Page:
Implementing Undo with a Delayed Sidekiq Worker

The Problem and Setup Code

Imagine that you have an application that involves users inviting other users to work on projects. Our goal is to give the project owner 15 minutes to undo before actually sending out the invitation.

Your model associations may look something like this:

# user.rb
has_many :invitations

# invitation.rb
belongs_to :user
belongs_to :project

# project.rb
has_many :invitations

And the invitations controller would look something like this:

class InvitationsController < ApplicationController
  def create
    @project = Project.find(params[:project_id])
    # We want to wait 15 minutes before "finalizing" the invitation
    # creation & sending out the email.
    @invitation = @project.invitations.create!(user_id: params[:user_id])
    redirect_to @project

This controller action simply creates an invitation record and sends an email to the invitation recipient.

Setting up Sidekiq

In my last post, Writing Your First Background Worker, I covered the basics of setting up and getting started with Sidekiq. If you’re unfamiliar with the process, you should check that out first.

The Basic Approach

  • When a user is invited to a project, the invitation record is created, but is not “delivered”.
  • When the invitation is created, a background worker is queued for 15 minutes from that time. This worker will mark the invitation as “delivered” after 15 minutes.
  • During that 15 minute timespan, the user that created the invitation can undo it. The undo button will simply destroy the invitation record.
  • Recipient users have many invitations, but the invitations that are not delivered are not shown to them yet.
  • Invitations that are delivered can no longer be deleted, (or undone).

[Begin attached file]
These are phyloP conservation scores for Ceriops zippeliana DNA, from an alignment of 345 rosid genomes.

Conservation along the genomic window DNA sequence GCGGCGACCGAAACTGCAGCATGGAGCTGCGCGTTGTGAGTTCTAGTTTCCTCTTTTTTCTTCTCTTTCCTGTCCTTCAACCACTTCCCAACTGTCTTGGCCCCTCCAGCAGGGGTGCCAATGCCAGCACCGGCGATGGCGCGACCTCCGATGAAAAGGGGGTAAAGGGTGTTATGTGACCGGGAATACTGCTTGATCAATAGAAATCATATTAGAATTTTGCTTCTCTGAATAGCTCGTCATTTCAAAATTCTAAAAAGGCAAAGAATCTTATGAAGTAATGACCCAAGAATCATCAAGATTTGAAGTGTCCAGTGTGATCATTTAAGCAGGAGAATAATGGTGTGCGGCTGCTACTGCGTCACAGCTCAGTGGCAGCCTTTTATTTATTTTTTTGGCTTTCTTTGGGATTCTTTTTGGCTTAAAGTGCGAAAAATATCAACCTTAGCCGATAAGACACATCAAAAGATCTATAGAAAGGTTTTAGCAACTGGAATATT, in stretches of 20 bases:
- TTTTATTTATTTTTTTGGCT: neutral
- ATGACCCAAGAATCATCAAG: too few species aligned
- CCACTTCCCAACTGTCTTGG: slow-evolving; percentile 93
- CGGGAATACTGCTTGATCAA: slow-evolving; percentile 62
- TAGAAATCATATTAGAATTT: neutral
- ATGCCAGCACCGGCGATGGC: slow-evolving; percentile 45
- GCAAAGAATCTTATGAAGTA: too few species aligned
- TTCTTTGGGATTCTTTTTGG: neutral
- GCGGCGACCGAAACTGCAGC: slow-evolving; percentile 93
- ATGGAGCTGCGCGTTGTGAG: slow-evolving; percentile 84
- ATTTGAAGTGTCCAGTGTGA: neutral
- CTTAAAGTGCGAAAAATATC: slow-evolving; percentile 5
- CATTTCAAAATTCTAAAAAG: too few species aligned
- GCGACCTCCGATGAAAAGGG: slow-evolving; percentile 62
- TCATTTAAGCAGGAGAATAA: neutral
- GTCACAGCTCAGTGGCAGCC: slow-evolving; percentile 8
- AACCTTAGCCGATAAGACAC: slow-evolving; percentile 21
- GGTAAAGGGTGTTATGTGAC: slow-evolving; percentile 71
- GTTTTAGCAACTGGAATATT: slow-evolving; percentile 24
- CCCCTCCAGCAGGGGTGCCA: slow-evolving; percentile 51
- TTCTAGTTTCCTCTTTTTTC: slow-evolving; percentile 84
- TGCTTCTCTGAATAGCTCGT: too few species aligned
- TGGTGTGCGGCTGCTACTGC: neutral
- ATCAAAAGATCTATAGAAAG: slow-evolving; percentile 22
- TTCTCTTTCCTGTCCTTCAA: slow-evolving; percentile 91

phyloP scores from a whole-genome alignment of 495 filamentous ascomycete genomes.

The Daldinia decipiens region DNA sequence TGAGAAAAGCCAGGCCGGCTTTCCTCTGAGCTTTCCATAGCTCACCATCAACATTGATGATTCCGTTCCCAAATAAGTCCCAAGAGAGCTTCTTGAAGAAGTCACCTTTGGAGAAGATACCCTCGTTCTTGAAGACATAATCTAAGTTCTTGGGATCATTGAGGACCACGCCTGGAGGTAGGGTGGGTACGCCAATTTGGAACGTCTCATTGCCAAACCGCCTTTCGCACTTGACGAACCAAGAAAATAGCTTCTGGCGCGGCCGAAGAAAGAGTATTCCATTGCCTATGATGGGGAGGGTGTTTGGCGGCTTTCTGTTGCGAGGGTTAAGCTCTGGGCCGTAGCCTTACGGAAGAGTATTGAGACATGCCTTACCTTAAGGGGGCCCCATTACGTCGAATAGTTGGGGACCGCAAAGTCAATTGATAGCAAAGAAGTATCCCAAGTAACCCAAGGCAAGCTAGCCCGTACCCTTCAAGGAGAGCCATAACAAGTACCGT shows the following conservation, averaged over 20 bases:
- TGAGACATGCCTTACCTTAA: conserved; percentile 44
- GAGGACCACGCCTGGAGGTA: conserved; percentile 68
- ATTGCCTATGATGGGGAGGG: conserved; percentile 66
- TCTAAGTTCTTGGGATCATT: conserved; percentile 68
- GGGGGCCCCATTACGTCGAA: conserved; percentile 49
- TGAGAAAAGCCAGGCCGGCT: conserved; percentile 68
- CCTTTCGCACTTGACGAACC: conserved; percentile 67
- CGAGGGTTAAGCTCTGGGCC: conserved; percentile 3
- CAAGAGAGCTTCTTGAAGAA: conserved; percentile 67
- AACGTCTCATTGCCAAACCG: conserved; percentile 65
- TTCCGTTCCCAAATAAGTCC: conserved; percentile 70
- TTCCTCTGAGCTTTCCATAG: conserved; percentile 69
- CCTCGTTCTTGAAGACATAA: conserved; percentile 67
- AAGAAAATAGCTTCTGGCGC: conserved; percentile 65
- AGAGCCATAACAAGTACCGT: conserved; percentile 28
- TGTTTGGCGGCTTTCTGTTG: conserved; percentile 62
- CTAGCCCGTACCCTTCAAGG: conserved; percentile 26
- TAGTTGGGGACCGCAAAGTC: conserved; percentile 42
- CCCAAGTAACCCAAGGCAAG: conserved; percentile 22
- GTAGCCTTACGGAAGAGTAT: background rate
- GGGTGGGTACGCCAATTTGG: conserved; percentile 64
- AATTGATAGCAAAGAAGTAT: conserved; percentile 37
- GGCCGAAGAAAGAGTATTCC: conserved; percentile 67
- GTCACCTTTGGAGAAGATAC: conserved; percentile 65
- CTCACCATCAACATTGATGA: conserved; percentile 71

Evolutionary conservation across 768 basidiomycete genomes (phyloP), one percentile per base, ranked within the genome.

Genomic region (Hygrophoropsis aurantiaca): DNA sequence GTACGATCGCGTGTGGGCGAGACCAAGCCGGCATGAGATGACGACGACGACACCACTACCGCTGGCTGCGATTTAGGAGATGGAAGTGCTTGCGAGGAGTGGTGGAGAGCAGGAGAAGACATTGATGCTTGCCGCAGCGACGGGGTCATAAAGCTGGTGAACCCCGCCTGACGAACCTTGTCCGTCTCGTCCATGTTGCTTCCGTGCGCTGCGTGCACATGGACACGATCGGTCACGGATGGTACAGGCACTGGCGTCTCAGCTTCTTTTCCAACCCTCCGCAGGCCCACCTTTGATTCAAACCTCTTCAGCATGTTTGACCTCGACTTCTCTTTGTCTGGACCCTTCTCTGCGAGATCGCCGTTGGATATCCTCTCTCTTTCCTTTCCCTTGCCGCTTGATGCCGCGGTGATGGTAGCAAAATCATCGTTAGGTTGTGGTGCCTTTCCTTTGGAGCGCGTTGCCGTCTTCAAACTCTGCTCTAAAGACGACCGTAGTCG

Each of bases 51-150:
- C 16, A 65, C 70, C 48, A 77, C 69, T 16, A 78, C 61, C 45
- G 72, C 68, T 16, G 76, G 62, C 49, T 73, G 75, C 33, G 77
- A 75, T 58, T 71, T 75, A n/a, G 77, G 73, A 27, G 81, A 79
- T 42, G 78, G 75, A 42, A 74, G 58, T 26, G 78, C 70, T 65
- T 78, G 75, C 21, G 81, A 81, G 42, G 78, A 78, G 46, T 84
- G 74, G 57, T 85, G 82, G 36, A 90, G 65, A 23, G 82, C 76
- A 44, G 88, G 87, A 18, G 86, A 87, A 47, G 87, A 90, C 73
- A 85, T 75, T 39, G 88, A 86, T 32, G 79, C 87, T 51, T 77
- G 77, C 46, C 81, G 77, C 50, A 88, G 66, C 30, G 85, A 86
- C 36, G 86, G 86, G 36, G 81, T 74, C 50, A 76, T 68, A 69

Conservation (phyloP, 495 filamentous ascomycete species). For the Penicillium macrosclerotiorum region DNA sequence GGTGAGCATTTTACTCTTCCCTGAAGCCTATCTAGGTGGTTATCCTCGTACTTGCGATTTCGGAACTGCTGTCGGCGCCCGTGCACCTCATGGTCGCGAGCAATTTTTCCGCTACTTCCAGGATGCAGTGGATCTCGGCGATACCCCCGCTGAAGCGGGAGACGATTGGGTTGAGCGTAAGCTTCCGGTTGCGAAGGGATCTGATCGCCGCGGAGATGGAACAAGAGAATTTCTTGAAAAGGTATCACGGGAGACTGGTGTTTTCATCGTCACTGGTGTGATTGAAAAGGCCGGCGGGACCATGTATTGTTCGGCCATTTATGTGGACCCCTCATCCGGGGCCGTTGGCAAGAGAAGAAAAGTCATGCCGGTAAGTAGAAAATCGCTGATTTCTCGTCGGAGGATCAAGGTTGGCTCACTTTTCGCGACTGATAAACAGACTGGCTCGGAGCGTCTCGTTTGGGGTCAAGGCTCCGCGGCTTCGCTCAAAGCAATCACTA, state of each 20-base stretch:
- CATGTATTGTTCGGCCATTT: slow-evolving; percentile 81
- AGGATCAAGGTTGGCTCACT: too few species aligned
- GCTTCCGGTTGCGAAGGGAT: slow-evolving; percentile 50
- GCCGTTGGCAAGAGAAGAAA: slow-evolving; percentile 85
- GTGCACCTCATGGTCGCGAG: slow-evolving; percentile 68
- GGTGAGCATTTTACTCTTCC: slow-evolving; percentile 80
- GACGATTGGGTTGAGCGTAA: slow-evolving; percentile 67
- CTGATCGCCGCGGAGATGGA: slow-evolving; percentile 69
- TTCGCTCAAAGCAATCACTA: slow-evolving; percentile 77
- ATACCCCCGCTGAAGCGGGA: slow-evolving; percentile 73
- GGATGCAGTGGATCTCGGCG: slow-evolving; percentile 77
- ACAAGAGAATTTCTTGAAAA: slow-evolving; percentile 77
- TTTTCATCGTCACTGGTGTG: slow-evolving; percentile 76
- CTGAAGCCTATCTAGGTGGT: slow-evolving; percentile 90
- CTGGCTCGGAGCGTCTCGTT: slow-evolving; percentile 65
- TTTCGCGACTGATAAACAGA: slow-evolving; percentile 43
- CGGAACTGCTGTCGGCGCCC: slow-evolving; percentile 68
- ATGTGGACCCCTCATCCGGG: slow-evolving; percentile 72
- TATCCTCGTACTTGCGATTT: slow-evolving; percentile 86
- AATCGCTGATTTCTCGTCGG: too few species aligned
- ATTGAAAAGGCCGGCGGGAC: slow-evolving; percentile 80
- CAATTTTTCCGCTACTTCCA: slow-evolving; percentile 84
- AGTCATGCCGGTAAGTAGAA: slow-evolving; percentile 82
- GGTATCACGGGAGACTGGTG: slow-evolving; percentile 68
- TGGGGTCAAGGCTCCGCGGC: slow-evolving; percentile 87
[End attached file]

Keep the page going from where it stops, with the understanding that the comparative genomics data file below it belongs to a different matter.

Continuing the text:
Okay, that’s an overview of the approach we’ll be taking. Now let’s go step by step and see to accomplish it.

Differentiating between delivered and undelivered invitations

One way that we can meaningfully distinguish between delivered and undelivered invitations is to introduce a delivered boolean column in the invitations table. We’ll make sure it’s not null and defaults to false.

class AddDeliveredToInvitations < ActiveRecord::Migration
  def change
    add_column :invitations, :delivered, :boolean, null: false, default: false

Now, in our views and other application logic, we can be sure to check @invitation.delivered? (ActiveRecord automatically creates both the delivered and delivered? methods for us!). After 15 minutes, our worker will set this field to true and we can show the users their invitations.

Also, we’d probably want to introduce an delivered scope on the Invitation model:

class Invitation < ActiveRecord::Base
  # ...
  scope :delivered, -> { where(delivered: true) }
  # ...

This way, we can show a user only invitations that have been “delivered”, like so: User.find(params[:id]).invitations.delivered.

Undo Button

In the view, we can simply add a link to invitations#destroy if the invitation has NOT yet been delievered:

<% unless @invitation.delivered? %>
  <%= button_to "Undo", @invitation, method: :delete %>
<% end %>

Revising the controller

class InvitationsController < ApplicationController
  def create
    @project = Project.find(params[:project_id])
    @invitation = @project.invitations.create!(user_id: params[:user_id])
    # This will move to our worker.
    # UserMailer.invitation_received(@invitation).deliver
    redirect_to @project
  def destroy   # undo
    @invitation = Invitation.find(params[:invitation_id])
    @project = @invitation.project
    if @invitation.delivered?
      redirect_to @project, alert: "You can't undo this invitation, it has already been delivered."